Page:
Of course Honda has always been since day one about providing an affordable way for the common man to get where he is going with the different Postie bikes and monkey bikes that people in less developed nations use to survive.

gregsfc 07-03-2016 09:37 PM


Originally Posted by sendler (Post 517733)
Of course Honda has always been since day one about providing an affordable way for the common man to get where he is going with the different Postie bikes and monkey bikes that people in less developed nations use to survive.

Agree with all you've stated and wish I were wired in a way that I'd tinker with my CTX700 and could have come to the AMA event with my bike streamlined, because, evidentially 100 mpg in a stock 670 cc bike with 47 hp at the wheel and tucking did not seem to get anyone that makes commentary about these events to even pause and question the assumptions they've made about maximizing mpg on PTWs. The narrative always seems to be one should show up with limited hp and a specific body shape and that little else matters. I really like what Fred did with his bike where the body was streamlined differently, requiring that he tuck during the events (not the Vetter prescription) and then he'd have 30-35 horsepower available (also not prescribed), but yet he'd most-often win.

I think that if I had chosen Honda's 250 available at the time of my purchase, instead of the CTX700; I'd Likely be averaging above 90 in my commutes and I wonder how the newer 300 or the previous 250 would do in a challenge versus a Kawasaki. I'd put my money on a Honda, but I guess we'll never know. I don't regret my choice in the CTX, as I love the mid-range power of the CTX, and the comfort level. My last tank came in at 79. It does really well during the hot summer months, but really drops when I start facing cool mornings. Fred Hayes told me it was because Honda must have designed it to run too lean, and he said he was surprised that they designed it that way.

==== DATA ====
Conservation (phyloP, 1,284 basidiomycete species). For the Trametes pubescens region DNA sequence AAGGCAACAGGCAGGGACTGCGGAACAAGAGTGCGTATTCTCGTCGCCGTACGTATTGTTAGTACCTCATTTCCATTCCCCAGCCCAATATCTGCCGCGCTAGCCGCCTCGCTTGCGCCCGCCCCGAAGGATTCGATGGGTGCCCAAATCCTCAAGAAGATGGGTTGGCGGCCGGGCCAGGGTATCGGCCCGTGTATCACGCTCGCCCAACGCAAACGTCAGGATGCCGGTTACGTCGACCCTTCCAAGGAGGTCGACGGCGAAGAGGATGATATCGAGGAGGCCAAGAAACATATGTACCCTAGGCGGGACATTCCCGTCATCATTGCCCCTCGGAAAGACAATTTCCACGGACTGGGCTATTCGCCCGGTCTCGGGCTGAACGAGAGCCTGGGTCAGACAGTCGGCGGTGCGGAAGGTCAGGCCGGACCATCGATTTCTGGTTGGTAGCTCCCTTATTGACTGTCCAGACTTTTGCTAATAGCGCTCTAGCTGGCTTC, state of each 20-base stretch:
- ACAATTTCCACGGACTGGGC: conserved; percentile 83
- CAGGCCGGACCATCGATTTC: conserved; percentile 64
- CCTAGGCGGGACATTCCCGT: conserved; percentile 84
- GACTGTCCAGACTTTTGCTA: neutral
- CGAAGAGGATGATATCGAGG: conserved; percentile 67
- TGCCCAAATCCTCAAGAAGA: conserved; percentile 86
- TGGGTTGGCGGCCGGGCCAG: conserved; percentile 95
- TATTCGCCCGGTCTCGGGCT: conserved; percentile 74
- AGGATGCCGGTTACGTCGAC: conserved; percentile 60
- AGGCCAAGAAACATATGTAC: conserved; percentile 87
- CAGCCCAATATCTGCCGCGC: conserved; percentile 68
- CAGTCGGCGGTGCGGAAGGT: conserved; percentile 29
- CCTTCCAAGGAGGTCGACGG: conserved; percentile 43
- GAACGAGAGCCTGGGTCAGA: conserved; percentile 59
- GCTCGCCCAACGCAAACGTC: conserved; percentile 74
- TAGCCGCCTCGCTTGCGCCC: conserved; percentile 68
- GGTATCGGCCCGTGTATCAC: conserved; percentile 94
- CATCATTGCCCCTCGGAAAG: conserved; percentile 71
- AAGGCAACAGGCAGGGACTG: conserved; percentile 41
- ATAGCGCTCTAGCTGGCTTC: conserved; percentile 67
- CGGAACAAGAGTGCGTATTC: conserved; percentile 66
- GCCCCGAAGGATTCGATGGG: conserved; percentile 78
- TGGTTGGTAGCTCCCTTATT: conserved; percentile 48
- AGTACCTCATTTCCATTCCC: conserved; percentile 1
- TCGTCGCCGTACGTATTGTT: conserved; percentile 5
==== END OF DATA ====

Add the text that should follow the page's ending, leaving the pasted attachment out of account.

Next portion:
sendler 07-03-2016 10:19 PM


Originally Posted by gregsfc (Post 517808)
but really drops when I start facing cool mornings.

All vehicle's fuel efficiencies drop in cold weather. The air is denser, causing more drag. And, there is more waste of the heat energy of the fuel due to having to heat up the incoming air more and still spitting it out the tail pipe hot. And there is also a switch over to winter fuel at some point in the season which has a different blend that contains less energy per gallon than summer gas.
All of these modern fuel injected Hondas have an O2 sensor. They will adapt to form the correct mixture at any reasonable temp or altitude.

Grant-53 07-04-2016 01:42 AM

Every machine benefits from streamlining from bicycles to tractor trailer rigs. The reduction in drag allows gearing changes that in turn let us focus on peak torque rpm. Neither modification is difficult or expensive.

gregsfc 07-04-2016 06:45 AM

My intent was not to minimize the effect of streamlining. I absolutely agree. I do not think it is easy though for those who are not mechanically inclined, and even harder is for some mc owners to make two or three trips per year to places far away from his or her home to compete in these rides. There is no way, for instance, I could make room for these events in my budget or calendar, and even if I could, the spouse would throw a fit. Especially since my one and only trip far away from home on a bike resulted in me getting injured on my bike.

However, I'm sure that their are many owners of efficient mc's and scooters, e.g. Honda's 150, 250, 300, 500, and 650. BMW's 650 that go on rally and rides and do modifications that could get involved in streamlining and hypermiling. The biggest problem and a point of frustration is that hardly anyone has interest in this endeavor, and so we can't know what some of these power trains can do.